Scheduled at 3:30pm in Governors Square 10 on Wednesday, November 17.#34301
- Rob Carr, University of Alabama at Birmingham
- Length of Session: 1-hr
- Format: Lecture
- Expertise Level: All Levels
- Type of session: General Conference
Institutions and organizations have fallen into a pattern of testing software and platforms that vendors sell and providing test results and/or consultation. For free. I think that this model works against everyone but the vendors that we work with. This isn't anti-vendor at all. Though, I do think that we should talk about possible ways to stop this and still uphold our ethical and legal responsibilities not to discriminate against people with disabilities.
Higher education institutions and loads of other organizations have taken it upon themselves to verify accessibility in products and platforms that they purchase or use. This makes sense and aligns with some of the processes used to vet products for other technical and design considerations. But many go one or more steps past that. It is common for organizations to share testing results with a vendor. And it is also common for organizations to provide consulting on prioritizing and applying fixes. Anecdotally it seems to be really common to provide this information and guidance with no expectation of receiving any compensation.
Meanwhile, accessibility consultants are charging somewhere around $150 per hour for this service. To me, something doesn't add up.
I'd like to have a conversation about some possible ways that we can break this habit.
First I'll talk through some of the downsides that this model has. I'll touch on at least three different things that support the case for looking at this differently.
Next I'll stop complaining and start a conversation with the group about some possible ways to change this behavior and still do what we need to in order to protect the civil rights of people with disabilities. This includes re-examining how we vet candidate products for accessibility. I'll discuss testing, using the Voluntary Product Accessibility Template effectively, and other possible techniques that can bring more balance to this process.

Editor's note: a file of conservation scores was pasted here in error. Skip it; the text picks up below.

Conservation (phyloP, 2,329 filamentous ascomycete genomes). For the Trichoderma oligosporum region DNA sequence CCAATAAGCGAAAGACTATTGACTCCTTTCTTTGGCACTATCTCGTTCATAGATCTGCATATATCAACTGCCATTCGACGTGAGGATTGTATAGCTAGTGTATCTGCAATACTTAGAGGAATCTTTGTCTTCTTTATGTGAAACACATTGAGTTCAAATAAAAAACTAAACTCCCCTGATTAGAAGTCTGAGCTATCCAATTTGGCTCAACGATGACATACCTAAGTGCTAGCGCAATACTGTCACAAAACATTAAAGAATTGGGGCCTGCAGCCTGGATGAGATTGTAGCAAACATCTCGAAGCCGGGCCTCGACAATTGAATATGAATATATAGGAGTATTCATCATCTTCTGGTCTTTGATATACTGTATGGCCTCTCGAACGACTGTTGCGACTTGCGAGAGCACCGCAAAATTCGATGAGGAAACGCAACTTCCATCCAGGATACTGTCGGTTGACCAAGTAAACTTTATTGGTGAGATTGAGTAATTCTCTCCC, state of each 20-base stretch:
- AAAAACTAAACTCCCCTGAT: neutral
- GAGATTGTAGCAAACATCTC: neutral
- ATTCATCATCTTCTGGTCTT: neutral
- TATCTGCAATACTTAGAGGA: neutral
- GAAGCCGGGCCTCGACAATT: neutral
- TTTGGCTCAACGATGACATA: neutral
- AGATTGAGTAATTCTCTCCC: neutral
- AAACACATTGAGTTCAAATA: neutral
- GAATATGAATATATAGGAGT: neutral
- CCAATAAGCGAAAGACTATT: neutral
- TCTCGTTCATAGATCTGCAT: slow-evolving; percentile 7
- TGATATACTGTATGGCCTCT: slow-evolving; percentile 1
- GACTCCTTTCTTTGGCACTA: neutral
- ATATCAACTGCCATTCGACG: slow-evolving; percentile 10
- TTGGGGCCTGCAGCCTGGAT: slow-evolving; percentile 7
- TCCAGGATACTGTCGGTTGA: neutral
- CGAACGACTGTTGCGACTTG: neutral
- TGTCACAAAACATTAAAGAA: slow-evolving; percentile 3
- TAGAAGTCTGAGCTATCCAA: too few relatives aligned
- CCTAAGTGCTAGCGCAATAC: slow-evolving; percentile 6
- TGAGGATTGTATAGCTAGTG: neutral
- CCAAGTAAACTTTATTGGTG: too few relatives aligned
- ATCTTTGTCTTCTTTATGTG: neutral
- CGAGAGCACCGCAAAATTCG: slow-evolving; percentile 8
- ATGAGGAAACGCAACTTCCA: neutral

If you are a decision maker about or influencer on technology purchase or use decisions, or are just interested in the topic, then please join me in this conversation. I look forward to hearing what the room has to say about how some of these theoretical ideas might, or might not, work in practice.
- Institutions and organizations have taken on the responsibility to vet and verify accessibility in products.
- Multiple stakeholders can save effort and energy by shifting this work back to vendors.
- There are at least 3 ways to address this and we will all discuss pros and cons of various approaches.
Accessible Course Design, Accessible Educational Materials, Administrative/Campus Policy, Captioning/Transcription, Institutional/Campus Change, Procurement, Uncategorized, Web/Media Access
Rob Carr, CPACC, is the Web Accessibility Manager at the University of Alabama at Birmingham. Rob provides expert guidance to the UAB University Relations team with respect to accessibility in design and development. He also collaborates with groups across campus, working toward a comprehensive and sustainable digital accessibility program. Before working at UAB, Rob led Oklahoma ABLE Tech’s technology accessibility program. There he worked with state agencies and higher education institutions across Oklahoma. Rob has also spoken about and trained on technology accessibility at events and conferences throughout the U.S., and even once in Canada. Rob still calls Oklahoma home with his wife, 2 boys, dog, and cat.